In Yemen, Fighting Illiteracy Through Poetry

Kim A. O'Connell
for National Geographic News
January 27, 2004
Yemen may be one of the poorest countries in the Middle East. But its
tradition of spoken verse represents a rich cultural heritage.

For centuries, oral poetry has offered a socially acceptable way for men and women to solve problems, manage conflicts, and communicate feelings of sorrow, happiness, and worry, according to Najwa Adra, a New York-based anthropologist.

"There is a huge respect for [the spoken word] in Arab culture," said Adra. "If something is written, it's suspect; whereas if it's remembered, it's valued."

So when Adra began a pilot project to combat illiteracy among Yemeni women—77 percent of whom can't read, according to UNICEF—she embraced the country's oral poetry traditions.

Her program, Literacy Through Poetry, seeks to teach rural and urban women literacy skills through writing and documenting their own poetry and that of other women in their community.

The project was initially supported by the World Bank and is now administered by the Social Fund for Development in Yemen.

Empowering Voices

The pilot project addresses two chronic problems faced by Yemeni women: a decline in their own poetry composition and a loss of a public voice.

Poetry, music, and dance were once highly valued modes of expression among Yemeni women. However, a conservative shift in cultural attitudes in the country, coupled with reformist attacks on traditional folklore, has diminished women's confidence that they can openly cherish their traditions.

"We supported the project with the understanding that poetry in this country is very important and has a presence in the language and daily life [of Yemeni people]," said Carmen Niethammer, a World Bank operations officer based in Washington, D.C. "Yemen is a segregated society, and this is what women and men do when they are sitting by themselves in the afternoon. They recite poetry to each other," she said.

Trade in audio cassette tapes has bolstered the Yemeni poetic tradition by helping disseminate poetry throughout the country. Yet most taped poetry is performed by men; modesty keeps most Yemeni women from recording their voices.

Meanwhile television and other modern entertainments have diminished opportunities for poetry composition and recitals, according to Adra.

"Yemeni women's poetry tends to be very, very personal … almost like hanging your dirty linen in public," Adra said. "As a consequence, it's dying out, and with it, a major channel of women's voices is also dying out. We think of modernity as liberating for women, but in the villages of Yemen, it's almost the opposite. You don't hear [poetry] on television sitcoms."

Yemen has offered adult literacy campaigns for decades, primarily focusing on primary-school education. According to the Yemeni Ministry of Education, previous literacy efforts aimed at rural women were not often viewed as relevant to their agriculture-based lives. These women often do not take advantage of public schooling, and, if they do attend classes, the dropout rate is high.

To date, nine communities have participated in the pilot project. Most have been rural, with the exception of one class held in Sana'a, the nation's capital.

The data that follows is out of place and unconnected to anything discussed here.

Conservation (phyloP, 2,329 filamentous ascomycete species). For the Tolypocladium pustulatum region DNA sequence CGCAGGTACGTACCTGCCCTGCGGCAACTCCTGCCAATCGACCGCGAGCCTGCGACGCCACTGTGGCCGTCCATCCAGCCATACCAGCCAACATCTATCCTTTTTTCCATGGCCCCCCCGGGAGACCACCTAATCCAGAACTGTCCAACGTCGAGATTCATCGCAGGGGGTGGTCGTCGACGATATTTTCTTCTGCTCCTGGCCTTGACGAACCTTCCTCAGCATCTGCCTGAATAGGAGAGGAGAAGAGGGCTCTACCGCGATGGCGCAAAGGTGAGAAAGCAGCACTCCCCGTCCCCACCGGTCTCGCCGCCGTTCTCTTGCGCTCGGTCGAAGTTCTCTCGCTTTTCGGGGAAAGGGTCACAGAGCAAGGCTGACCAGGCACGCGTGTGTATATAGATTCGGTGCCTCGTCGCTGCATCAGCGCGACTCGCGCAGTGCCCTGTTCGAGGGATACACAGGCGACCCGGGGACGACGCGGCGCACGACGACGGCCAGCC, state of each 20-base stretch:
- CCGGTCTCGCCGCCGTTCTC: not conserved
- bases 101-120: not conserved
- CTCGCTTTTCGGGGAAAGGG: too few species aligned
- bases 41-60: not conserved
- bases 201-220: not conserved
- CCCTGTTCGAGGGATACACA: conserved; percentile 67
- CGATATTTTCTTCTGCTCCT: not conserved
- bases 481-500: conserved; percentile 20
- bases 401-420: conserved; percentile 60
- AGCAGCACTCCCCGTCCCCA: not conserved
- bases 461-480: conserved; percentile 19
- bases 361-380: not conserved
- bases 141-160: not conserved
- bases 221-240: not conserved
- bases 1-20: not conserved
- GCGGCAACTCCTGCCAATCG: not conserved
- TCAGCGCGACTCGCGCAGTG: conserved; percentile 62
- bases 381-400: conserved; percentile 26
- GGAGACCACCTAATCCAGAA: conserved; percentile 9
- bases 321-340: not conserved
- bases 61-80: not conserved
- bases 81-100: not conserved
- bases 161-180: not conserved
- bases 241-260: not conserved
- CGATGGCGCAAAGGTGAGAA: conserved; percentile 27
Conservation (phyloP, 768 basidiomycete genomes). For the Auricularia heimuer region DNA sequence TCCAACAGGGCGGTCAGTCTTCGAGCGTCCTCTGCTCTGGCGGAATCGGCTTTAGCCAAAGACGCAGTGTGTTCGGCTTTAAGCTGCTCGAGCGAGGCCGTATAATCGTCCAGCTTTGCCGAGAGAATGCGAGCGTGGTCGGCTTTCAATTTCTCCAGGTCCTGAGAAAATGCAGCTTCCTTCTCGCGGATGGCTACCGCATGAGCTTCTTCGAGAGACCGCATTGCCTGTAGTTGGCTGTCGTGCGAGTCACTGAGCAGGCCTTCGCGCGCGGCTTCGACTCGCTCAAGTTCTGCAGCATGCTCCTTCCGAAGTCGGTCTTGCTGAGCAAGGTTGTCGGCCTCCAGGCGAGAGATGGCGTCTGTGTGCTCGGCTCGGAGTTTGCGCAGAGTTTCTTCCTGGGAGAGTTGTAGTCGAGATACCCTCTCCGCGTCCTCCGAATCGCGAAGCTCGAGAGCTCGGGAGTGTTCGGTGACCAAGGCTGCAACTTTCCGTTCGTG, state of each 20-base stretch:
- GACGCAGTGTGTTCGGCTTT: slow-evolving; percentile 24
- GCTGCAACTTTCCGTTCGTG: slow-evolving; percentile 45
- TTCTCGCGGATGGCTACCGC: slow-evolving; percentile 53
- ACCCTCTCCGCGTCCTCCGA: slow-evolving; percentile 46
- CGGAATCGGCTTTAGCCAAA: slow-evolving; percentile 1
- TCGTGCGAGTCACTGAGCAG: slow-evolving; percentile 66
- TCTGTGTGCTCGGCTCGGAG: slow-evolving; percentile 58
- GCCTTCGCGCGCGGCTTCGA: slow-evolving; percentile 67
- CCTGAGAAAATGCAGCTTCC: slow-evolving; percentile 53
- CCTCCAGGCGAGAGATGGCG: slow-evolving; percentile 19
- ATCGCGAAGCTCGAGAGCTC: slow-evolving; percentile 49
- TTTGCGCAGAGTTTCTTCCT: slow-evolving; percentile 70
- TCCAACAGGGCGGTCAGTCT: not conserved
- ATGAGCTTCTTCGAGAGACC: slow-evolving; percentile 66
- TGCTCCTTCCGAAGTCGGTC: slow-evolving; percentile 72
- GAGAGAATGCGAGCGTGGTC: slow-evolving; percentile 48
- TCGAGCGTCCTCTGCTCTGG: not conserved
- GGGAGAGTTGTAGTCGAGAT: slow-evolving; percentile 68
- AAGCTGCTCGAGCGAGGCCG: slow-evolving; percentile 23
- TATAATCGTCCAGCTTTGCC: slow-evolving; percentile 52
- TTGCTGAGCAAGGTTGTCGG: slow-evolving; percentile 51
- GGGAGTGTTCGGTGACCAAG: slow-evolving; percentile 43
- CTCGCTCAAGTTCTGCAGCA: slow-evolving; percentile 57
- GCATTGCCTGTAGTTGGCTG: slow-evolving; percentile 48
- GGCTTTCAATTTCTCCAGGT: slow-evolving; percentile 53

The first phase of the program began with 125 students in August 2002 and ended last May with 95 remaining—a high retention rate compared with previous literacy programs. Another 80 students are now continuing in the program in other communities. Teachers all had secondary education degrees and were drawn from the local area.

In class, learners were encouraged to develop a story based on a photograph of a familiar scene. An abbreviated version of the story, including any poetry or proverbs generated in the process, was written on the blackboard by the teacher and later by the students. Both the students and teachers would then read the stories aloud, choosing a phrase or word to study more closely. Ideally, each learner would end the year with a dictionary of new words and a typed, bound collection of her own stories.

Bridging Cultural Gaps

Statistically, the pilot program was a success. According to Adra, 77 percent of learners met or surpassed the project's target goals of reading and writing a short paragraph, reading short verses from the Koran, and recognizing other printed words. Most students collected more than a hundred words in their personal dictionaries.

Less tangible, but no less significant, was the fact that the pilot project overcame younger learners' disdain for traditional art forms, while offering a supportive environment for the creation of vernacular poetry, Adra said.

Students created personal poems or verse on current events—such as the war in Iraq—sometimes departing from traditional poetic forms. Furthermore, the project encouraged intergenerational communication between older and younger women, rejuvenating a long-lost oral tradition.

"Success was seeing the fact that mothers were taking this poetry session in the afternoon, and the little daughters were helping them spell," Niethammer recalled. "All of a sudden, the women are empowered and having fun with it."

The Social Fund for Development and the Yemeni Ministry of Education are now looking at ways to expand the Literacy Through Poetry project, such as extending it into new communities. Another option under consideration is the development of similar literacy-through-art programs in other countries, using Yemeni teachers as trainers.

"The culture is so rich, but it's kind of behind doors," said Niethammer. "That made it interesting to be able to teach literacy in the private sphere and make it culturally coherent. It was a curriculum developed from within."

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